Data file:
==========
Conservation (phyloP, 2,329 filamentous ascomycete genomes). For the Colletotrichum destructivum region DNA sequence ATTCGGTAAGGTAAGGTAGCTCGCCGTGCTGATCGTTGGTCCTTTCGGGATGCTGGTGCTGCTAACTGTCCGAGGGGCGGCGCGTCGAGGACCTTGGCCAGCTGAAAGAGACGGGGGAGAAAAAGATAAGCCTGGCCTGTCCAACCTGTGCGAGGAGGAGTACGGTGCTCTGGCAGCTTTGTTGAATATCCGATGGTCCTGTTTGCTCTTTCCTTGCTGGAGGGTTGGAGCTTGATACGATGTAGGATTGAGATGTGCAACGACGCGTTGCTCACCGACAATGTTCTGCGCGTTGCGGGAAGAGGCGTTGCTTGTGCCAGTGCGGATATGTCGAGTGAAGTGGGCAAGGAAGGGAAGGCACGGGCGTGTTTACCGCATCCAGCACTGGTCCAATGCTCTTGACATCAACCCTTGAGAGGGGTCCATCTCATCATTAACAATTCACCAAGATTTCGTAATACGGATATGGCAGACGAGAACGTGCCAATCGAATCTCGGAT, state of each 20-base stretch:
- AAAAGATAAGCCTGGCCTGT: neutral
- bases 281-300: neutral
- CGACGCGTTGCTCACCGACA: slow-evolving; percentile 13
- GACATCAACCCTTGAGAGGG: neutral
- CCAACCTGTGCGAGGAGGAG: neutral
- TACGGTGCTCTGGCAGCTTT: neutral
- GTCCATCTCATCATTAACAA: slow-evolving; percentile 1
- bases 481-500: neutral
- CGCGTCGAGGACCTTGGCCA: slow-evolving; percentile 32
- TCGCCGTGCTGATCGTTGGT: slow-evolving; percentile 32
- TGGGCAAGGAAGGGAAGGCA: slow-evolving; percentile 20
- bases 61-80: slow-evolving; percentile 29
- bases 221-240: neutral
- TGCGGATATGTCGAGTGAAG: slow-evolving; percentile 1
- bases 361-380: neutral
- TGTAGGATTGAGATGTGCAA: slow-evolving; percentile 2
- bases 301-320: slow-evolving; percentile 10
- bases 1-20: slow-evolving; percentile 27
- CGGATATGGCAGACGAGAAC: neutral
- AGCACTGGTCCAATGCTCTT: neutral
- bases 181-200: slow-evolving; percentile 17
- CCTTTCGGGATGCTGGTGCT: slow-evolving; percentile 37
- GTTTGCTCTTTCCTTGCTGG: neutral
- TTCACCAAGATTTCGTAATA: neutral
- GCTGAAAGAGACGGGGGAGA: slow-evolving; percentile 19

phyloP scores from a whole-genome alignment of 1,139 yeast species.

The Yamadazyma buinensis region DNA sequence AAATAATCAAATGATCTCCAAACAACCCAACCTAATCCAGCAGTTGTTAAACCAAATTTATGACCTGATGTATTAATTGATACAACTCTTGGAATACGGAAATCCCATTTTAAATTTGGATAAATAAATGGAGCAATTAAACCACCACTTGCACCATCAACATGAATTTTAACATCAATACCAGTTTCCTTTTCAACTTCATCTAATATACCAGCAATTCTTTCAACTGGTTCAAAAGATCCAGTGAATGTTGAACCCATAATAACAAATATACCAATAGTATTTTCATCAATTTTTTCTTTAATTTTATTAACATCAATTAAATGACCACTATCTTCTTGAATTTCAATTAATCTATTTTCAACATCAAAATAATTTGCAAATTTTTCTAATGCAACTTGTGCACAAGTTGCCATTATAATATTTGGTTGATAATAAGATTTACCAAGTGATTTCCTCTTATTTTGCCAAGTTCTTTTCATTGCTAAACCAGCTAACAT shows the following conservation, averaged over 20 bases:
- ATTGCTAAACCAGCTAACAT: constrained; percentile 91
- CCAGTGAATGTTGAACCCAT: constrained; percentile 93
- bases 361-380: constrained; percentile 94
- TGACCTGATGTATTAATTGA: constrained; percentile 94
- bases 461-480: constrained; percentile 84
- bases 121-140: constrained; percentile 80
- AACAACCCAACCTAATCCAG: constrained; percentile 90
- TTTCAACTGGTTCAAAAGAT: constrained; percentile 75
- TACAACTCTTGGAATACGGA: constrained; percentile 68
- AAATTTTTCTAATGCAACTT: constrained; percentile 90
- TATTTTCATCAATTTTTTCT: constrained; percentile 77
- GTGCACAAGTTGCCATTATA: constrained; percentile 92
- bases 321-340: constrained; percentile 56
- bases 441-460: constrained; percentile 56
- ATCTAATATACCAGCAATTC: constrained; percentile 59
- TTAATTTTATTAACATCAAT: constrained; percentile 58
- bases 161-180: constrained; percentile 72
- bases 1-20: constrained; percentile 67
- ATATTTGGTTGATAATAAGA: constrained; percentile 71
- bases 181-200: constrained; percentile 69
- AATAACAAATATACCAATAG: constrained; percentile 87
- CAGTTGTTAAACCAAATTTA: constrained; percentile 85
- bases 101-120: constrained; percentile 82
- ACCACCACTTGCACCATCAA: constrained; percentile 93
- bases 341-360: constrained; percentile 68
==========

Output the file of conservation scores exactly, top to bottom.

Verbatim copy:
Conservation (phyloP, 2,329 filamentous ascomycete genomes). For the Colletotrichum destructivum region DNA sequence ATTCGGTAAGGTAAGGTAGCTCGCCGTGCTGATCGTTGGTCCTTTCGGGATGCTGGTGCTGCTAACTGTCCGAGGGGCGGCGCGTCGAGGACCTTGGCCAGCTGAAAGAGACGGGGGAGAAAAAGATAAGCCTGGCCTGTCCAACCTGTGCGAGGAGGAGTACGGTGCTCTGGCAGCTTTGTTGAATATCCGATGGTCCTGTTTGCTCTTTCCTTGCTGGAGGGTTGGAGCTTGATACGATGTAGGATTGAGATGTGCAACGACGCGTTGCTCACCGACAATGTTCTGCGCGTTGCGGGAAGAGGCGTTGCTTGTGCCAGTGCGGATATGTCGAGTGAAGTGGGCAAGGAAGGGAAGGCACGGGCGTGTTTACCGCATCCAGCACTGGTCCAATGCTCTTGACATCAACCCTTGAGAGGGGTCCATCTCATCATTAACAATTCACCAAGATTTCGTAATACGGATATGGCAGACGAGAACGTGCCAATCGAATCTCGGAT, state of each 20-base stretch:
- AAAAGATAAGCCTGGCCTGT: neutral
- bases 281-300: neutral
- CGACGCGTTGCTCACCGACA: slow-evolving; percentile 13
- GACATCAACCCTTGAGAGGG: neutral
- CCAACCTGTGCGAGGAGGAG: neutral
- TACGGTGCTCTGGCAGCTTT: neutral
- GTCCATCTCATCATTAACAA: slow-evolving; percentile 1
- bases 481-500: neutral
- CGCGTCGAGGACCTTGGCCA: slow-evolving; percentile 32
- TCGCCGTGCTGATCGTTGGT: slow-evolving; percentile 32
- TGGGCAAGGAAGGGAAGGCA: slow-evolving; percentile 20
- bases 61-80: slow-evolving; percentile 29
- bases 221-240: neutral
- TGCGGATATGTCGAGTGAAG: slow-evolving; percentile 1
- bases 361-380: neutral
- TGTAGGATTGAGATGTGCAA: slow-evolving; percentile 2
- bases 301-320: slow-evolving; percentile 10
- bases 1-20: slow-evolving; percentile 27
- CGGATATGGCAGACGAGAAC: neutral
- AGCACTGGTCCAATGCTCTT: neutral
- bases 181-200: slow-evolving; percentile 17
- CCTTTCGGGATGCTGGTGCT: slow-evolving; percentile 37
- GTTTGCTCTTTCCTTGCTGG: neutral
- TTCACCAAGATTTCGTAATA: neutral
- GCTGAAAGAGACGGGGGAGA: slow-evolving; percentile 19

phyloP scores from a whole-genome alignment of 1,139 yeast species.

The Yamadazyma buinensis region DNA sequence AAATAATCAAATGATCTCCAAACAACCCAACCTAATCCAGCAGTTGTTAAACCAAATTTATGACCTGATGTATTAATTGATACAACTCTTGGAATACGGAAATCCCATTTTAAATTTGGATAAATAAATGGAGCAATTAAACCACCACTTGCACCATCAACATGAATTTTAACATCAATACCAGTTTCCTTTTCAACTTCATCTAATATACCAGCAATTCTTTCAACTGGTTCAAAAGATCCAGTGAATGTTGAACCCATAATAACAAATATACCAATAGTATTTTCATCAATTTTTTCTTTAATTTTATTAACATCAATTAAATGACCACTATCTTCTTGAATTTCAATTAATCTATTTTCAACATCAAAATAATTTGCAAATTTTTCTAATGCAACTTGTGCACAAGTTGCCATTATAATATTTGGTTGATAATAAGATTTACCAAGTGATTTCCTCTTATTTTGCCAAGTTCTTTTCATTGCTAAACCAGCTAACAT shows the following conservation, averaged over 20 bases:
- ATTGCTAAACCAGCTAACAT: constrained; percentile 91
- CCAGTGAATGTTGAACCCAT: constrained; percentile 93
- bases 361-380: constrained; percentile 94
- TGACCTGATGTATTAATTGA: constrained; percentile 94
- bases 461-480: constrained; percentile 84
- bases 121-140: constrained; percentile 80
- AACAACCCAACCTAATCCAG: constrained; percentile 90
- TTTCAACTGGTTCAAAAGAT: constrained; percentile 75
- TACAACTCTTGGAATACGGA: constrained; percentile 68
- AAATTTTTCTAATGCAACTT: constrained; percentile 90
- TATTTTCATCAATTTTTTCT: constrained; percentile 77
- GTGCACAAGTTGCCATTATA: constrained; percentile 92
- bases 321-340: constrained; percentile 56
- bases 441-460: constrained; percentile 56
- ATCTAATATACCAGCAATTC: constrained; percentile 59
- TTAATTTTATTAACATCAAT: constrained; percentile 58
- bases 161-180: constrained; percentile 72
- bases 1-20: constrained; percentile 67
- ATATTTGGTTGATAATAAGA: constrained; percentile 71
- bases 181-200: constrained; percentile 69
- AATAACAAATATACCAATAG: constrained; percentile 87
- CAGTTGTTAAACCAAATTTA: constrained; percentile 85
- bases 101-120: constrained; percentile 82
- ACCACCACTTGCACCATCAA: constrained; percentile 93
- bases 341-360: constrained; percentile 68